FIOR (Franciscan Institute Outreach - Malta)

5. Sources: life of St. Clare (2)

Part II

Form of Life given by St. Francis (1212)

5.3 Clare dedicates chapter 6 of the Rule to two important writings which Francis gave to her and the Poor Ladies. They form the nucleus of the RegCl. The first among these writings is the Form of Life which Francis wrote to Clare and the Poor Ladies in 1212, as soon as they settled in San Damiano. In the RegCl, 6, Clare states: "When the Blessed Father [Francis] saw that we had no fear of poverty, hard work, suffering, shame or the contempt of the world, but that, instead, we regarded such things as great delights, moved by compassion he wrote a form of life for us". The FormViv forms the basis of the evangelical commitment of Clare and the Poor Ladies and, as such, it can be considered as the basis of the RegCl. It is built upon a Trinitarian relationship of Clare and the Poor Ladies with God, and guarantees Francis' solicitude and love for them, which was to be extended as a legacy and a duty to the Brothers.

St. Francis and St. Clare

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Testimony of Jacques de Vitry (1216)

5.4 We have already considered the testimony of Jacques de Vitry (c. 1170-1240), who was nominated bishop of Acre in the Holy Land in 1216. While in Perugia, during the period when Innocent III died, he mentions the new evangelical movement of the "Fratres et Sorores Minores" in the Umbrian valley, in a Letter which he wrote from Genova in the same year. Regarding the Poor Ladies of San Damiano the Letter refers to their dwelling places as "hospices", which normally referred to simple, poor community dwellings in the countryside, but not far away from towns. This is a primitive reference to the cloistered dwellings of the Poor Ladies, which were quite different from the large and fortified monasteries of the Benedictines. The same Letter is an important testimony to the radical poverty of the Poor Ladies, who possessed nothing and lived from the proceeds of their manual work.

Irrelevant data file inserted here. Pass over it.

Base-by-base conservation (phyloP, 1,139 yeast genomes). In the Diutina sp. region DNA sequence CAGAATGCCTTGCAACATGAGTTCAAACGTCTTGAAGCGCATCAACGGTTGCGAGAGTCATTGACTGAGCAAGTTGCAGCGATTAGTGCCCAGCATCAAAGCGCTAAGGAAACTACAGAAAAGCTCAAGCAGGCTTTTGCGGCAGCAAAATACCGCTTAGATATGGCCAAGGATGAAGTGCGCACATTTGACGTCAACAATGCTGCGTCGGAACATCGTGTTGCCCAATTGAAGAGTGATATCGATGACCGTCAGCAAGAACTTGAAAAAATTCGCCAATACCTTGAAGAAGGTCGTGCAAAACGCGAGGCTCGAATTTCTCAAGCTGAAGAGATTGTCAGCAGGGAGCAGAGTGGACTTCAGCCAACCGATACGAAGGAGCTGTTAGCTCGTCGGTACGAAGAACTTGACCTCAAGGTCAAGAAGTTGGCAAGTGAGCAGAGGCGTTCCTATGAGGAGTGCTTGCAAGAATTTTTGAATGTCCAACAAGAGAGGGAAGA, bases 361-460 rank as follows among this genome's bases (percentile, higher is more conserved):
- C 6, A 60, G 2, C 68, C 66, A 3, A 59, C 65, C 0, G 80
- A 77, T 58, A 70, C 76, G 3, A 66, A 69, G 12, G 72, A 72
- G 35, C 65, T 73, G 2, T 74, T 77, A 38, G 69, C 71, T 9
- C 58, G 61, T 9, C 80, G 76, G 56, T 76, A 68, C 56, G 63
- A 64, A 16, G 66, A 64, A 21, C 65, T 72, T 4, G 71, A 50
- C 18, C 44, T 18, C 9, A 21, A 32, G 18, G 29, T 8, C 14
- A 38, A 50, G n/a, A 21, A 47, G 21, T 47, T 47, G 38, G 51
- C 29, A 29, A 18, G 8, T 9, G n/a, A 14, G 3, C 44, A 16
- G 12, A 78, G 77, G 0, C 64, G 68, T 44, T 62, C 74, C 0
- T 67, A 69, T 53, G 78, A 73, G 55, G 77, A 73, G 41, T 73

Privilege of Poverty given by Innocent III (1216)

5.5 Clare had to accept the Benedictine Rule following the decrees of the Fourth Lateran Council in 1215. However, since the FormViv given by Francis had been approved by the Church, she insisted upon receiving an unheard of privilege, namely, the Privilege of Poverty, by which the Poor Ladies were bound not to receive property under any form whatever, in direct imitation of the Friars Minor. The Pope acceded to this request some time between the conclusion of the Council in November 1215 and his death in Perugia on 16 July 1216. The Pope's words were enough for Clare: "We confirm with our apostolic authority, as you requested, your proposal of most high poverty, granting you by the authority of this letter that no one can compel you to receive possessions".

The dying Clare surrounded by her followers

Letter of Honorius III to Cardinal Hugolino (1218)

5.6 Honorius III, a year after being elected Pope, wrote this letter on 27 August 1218, and addressed it to Cardinal Hugolino dei Conti Segni, who was Papal Legate for Lombardy and Tuscany, in order to approve the establishment of new female monasteries in the region of central Italy, including the Umbrian valley, where the Poor Ladies of San Damiano lived. The Pope gives jurisdiction to Cardinal Huglino to accept these places as property of the Holy See and make them exempt from the jurisdiction of the Bishops. This shows that Hugolino became directly responsible for the Poor Ladies.

Rule of Cardinal Hugolino (1219)

5.7 The new communities of religious women in the central region of Italy under the jurisdiction of Cardinal Hugolino demanded the spiritual care of the Church, especially when the male monastic and mendicant Orders were not able to provide it. In the case of the Friars Preachers (Dominicans) and Friars Minor (Franciscans), it was becoming increasingly difficult to carry out this task because of the itinerant nature of these new evangelical movements. Hugolino saw to it that the Poor Ladies received an adequate form of life or Rule. This form of life was to be based on the Rule of Saint Benedict, and it was probably written sometime after the Letter of Honorius III to Huglino (27 August 1218). Clare, already had to accept the title of abbess in 1215, and was now given a form of life which did not fully correspond to her ideals of evangelical poverty. The Rule, however, is an expert form of legislation aimed at female religious. It lays down norms regarding the reception of novices, the prayer of the Divine Office, fasting and abstinence, the safeguarding of the cloistered life of the Sisters, silence and the roles of the Visitator and chaplain. Clare accepted this Rule out of a sense of obedience to the Church, but she continued to insist upon the original FormViv given by Francis in 1212 and approved by the Church through the Privilege of Poverty. In the end she was to get her own way, but only after long years of patient struggle to have her ideals approved officially by the Church.

© copyright FIOR-Malta
Text by Fr. Noel Muscat ofm



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